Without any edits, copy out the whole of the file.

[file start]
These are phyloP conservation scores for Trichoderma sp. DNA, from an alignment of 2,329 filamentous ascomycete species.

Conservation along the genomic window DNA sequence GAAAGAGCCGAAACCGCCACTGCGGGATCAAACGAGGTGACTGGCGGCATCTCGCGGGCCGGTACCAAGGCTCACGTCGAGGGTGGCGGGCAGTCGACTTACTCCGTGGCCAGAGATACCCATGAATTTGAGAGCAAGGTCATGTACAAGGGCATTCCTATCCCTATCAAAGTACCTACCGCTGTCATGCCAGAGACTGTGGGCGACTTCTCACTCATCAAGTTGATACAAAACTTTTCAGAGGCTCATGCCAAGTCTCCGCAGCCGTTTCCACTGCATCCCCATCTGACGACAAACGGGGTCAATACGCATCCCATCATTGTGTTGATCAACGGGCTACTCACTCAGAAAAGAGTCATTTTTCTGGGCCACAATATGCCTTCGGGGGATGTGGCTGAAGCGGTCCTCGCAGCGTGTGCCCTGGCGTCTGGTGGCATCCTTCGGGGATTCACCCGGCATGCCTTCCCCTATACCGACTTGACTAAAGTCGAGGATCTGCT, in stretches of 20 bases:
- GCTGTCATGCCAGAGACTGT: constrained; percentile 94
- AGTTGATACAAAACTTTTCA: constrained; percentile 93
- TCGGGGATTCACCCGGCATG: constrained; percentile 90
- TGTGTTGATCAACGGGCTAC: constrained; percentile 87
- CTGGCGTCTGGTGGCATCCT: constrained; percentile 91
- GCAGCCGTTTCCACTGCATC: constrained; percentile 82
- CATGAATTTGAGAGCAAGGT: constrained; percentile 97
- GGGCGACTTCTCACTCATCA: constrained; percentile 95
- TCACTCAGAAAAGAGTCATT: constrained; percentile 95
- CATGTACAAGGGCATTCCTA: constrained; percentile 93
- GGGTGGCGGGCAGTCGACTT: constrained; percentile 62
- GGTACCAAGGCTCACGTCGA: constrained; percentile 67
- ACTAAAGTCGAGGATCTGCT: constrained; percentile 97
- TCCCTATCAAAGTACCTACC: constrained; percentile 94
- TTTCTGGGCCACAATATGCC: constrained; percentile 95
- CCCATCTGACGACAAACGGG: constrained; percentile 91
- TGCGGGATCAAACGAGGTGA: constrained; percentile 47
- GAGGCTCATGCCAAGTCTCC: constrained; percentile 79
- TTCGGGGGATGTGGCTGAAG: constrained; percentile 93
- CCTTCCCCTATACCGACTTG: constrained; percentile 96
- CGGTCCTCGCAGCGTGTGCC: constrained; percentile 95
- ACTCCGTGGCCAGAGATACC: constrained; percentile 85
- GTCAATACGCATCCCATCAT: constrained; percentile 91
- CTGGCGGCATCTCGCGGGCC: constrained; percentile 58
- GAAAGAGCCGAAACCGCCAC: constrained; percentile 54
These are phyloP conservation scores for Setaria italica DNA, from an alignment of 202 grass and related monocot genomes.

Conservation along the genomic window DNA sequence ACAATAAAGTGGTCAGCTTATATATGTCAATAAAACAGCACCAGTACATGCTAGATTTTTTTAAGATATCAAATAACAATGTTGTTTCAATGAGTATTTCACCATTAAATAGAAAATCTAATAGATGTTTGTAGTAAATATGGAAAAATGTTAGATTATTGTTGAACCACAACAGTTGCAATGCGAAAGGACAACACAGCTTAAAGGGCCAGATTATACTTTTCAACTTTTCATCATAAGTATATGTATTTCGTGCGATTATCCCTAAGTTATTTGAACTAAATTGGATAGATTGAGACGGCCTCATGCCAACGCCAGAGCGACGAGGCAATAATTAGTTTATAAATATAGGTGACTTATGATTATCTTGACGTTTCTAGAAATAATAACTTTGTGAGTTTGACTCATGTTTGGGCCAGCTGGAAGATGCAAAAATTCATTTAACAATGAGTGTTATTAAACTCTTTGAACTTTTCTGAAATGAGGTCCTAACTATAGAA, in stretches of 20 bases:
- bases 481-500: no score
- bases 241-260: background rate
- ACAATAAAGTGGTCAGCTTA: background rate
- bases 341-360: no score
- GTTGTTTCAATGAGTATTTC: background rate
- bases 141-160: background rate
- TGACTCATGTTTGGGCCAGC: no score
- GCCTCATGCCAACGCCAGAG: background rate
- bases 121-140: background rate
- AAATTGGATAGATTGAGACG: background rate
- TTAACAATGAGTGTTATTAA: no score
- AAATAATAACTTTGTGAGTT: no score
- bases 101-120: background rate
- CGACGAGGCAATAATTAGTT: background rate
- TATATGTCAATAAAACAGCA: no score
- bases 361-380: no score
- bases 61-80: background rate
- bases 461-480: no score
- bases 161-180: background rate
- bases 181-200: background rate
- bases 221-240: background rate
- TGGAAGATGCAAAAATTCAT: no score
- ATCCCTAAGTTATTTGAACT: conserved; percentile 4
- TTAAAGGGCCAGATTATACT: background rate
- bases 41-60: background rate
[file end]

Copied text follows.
These are phyloP conservation scores for Trichoderma sp. DNA, from an alignment of 2,329 filamentous ascomycete species.

Conservation along the genomic window DNA sequence GAAAGAGCCGAAACCGCCACTGCGGGATCAAACGAGGTGACTGGCGGCATCTCGCGGGCCGGTACCAAGGCTCACGTCGAGGGTGGCGGGCAGTCGACTTACTCCGTGGCCAGAGATACCCATGAATTTGAGAGCAAGGTCATGTACAAGGGCATTCCTATCCCTATCAAAGTACCTACCGCTGTCATGCCAGAGACTGTGGGCGACTTCTCACTCATCAAGTTGATACAAAACTTTTCAGAGGCTCATGCCAAGTCTCCGCAGCCGTTTCCACTGCATCCCCATCTGACGACAAACGGGGTCAATACGCATCCCATCATTGTGTTGATCAACGGGCTACTCACTCAGAAAAGAGTCATTTTTCTGGGCCACAATATGCCTTCGGGGGATGTGGCTGAAGCGGTCCTCGCAGCGTGTGCCCTGGCGTCTGGTGGCATCCTTCGGGGATTCACCCGGCATGCCTTCCCCTATACCGACTTGACTAAAGTCGAGGATCTGCT, in stretches of 20 bases:
- GCTGTCATGCCAGAGACTGT: constrained; percentile 94
- AGTTGATACAAAACTTTTCA: constrained; percentile 93
- TCGGGGATTCACCCGGCATG: constrained; percentile 90
- TGTGTTGATCAACGGGCTAC: constrained; percentile 87
- CTGGCGTCTGGTGGCATCCT: constrained; percentile 91
- GCAGCCGTTTCCACTGCATC: constrained; percentile 82
- CATGAATTTGAGAGCAAGGT: constrained; percentile 97
- GGGCGACTTCTCACTCATCA: constrained; percentile 95
- TCACTCAGAAAAGAGTCATT: constrained; percentile 95
- CATGTACAAGGGCATTCCTA: constrained; percentile 93
- GGGTGGCGGGCAGTCGACTT: constrained; percentile 62
- GGTACCAAGGCTCACGTCGA: constrained; percentile 67
- ACTAAAGTCGAGGATCTGCT: constrained; percentile 97
- TCCCTATCAAAGTACCTACC: constrained; percentile 94
- TTTCTGGGCCACAATATGCC: constrained; percentile 95
- CCCATCTGACGACAAACGGG: constrained; percentile 91
- TGCGGGATCAAACGAGGTGA: constrained; percentile 47
- GAGGCTCATGCCAAGTCTCC: constrained; percentile 79
- TTCGGGGGATGTGGCTGAAG: constrained; percentile 93
- CCTTCCCCTATACCGACTTG: constrained; percentile 96
- CGGTCCTCGCAGCGTGTGCC: constrained; percentile 95
- ACTCCGTGGCCAGAGATACC: constrained; percentile 85
- GTCAATACGCATCCCATCAT: constrained; percentile 91
- CTGGCGGCATCTCGCGGGCC: constrained; percentile 58
- GAAAGAGCCGAAACCGCCAC: constrained; percentile 54
These are phyloP conservation scores for Setaria italica DNA, from an alignment of 202 grass and related monocot genomes.

Conservation along the genomic window DNA sequence ACAATAAAGTGGTCAGCTTATATATGTCAATAAAACAGCACCAGTACATGCTAGATTTTTTTAAGATATCAAATAACAATGTTGTTTCAATGAGTATTTCACCATTAAATAGAAAATCTAATAGATGTTTGTAGTAAATATGGAAAAATGTTAGATTATTGTTGAACCACAACAGTTGCAATGCGAAAGGACAACACAGCTTAAAGGGCCAGATTATACTTTTCAACTTTTCATCATAAGTATATGTATTTCGTGCGATTATCCCTAAGTTATTTGAACTAAATTGGATAGATTGAGACGGCCTCATGCCAACGCCAGAGCGACGAGGCAATAATTAGTTTATAAATATAGGTGACTTATGATTATCTTGACGTTTCTAGAAATAATAACTTTGTGAGTTTGACTCATGTTTGGGCCAGCTGGAAGATGCAAAAATTCATTTAACAATGAGTGTTATTAAACTCTTTGAACTTTTCTGAAATGAGGTCCTAACTATAGAA, in stretches of 20 bases:
- bases 481-500: no score
- bases 241-260: background rate
- ACAATAAAGTGGTCAGCTTA: background rate
- bases 341-360: no score
- GTTGTTTCAATGAGTATTTC: background rate
- bases 141-160: background rate
- TGACTCATGTTTGGGCCAGC: no score
- GCCTCATGCCAACGCCAGAG: background rate
- bases 121-140: background rate
- AAATTGGATAGATTGAGACG: background rate
- TTAACAATGAGTGTTATTAA: no score
- AAATAATAACTTTGTGAGTT: no score
- bases 101-120: background rate
- CGACGAGGCAATAATTAGTT: background rate
- TATATGTCAATAAAACAGCA: no score
- bases 361-380: no score
- bases 61-80: background rate
- bases 461-480: no score
- bases 161-180: background rate
- bases 181-200: background rate
- bases 221-240: background rate
- TGGAAGATGCAAAAATTCAT: no score
- ATCCCTAAGTTATTTGAACT: conserved; percentile 4
- TTAAAGGGCCAGATTATACT: background rate
- bases 41-60: background rate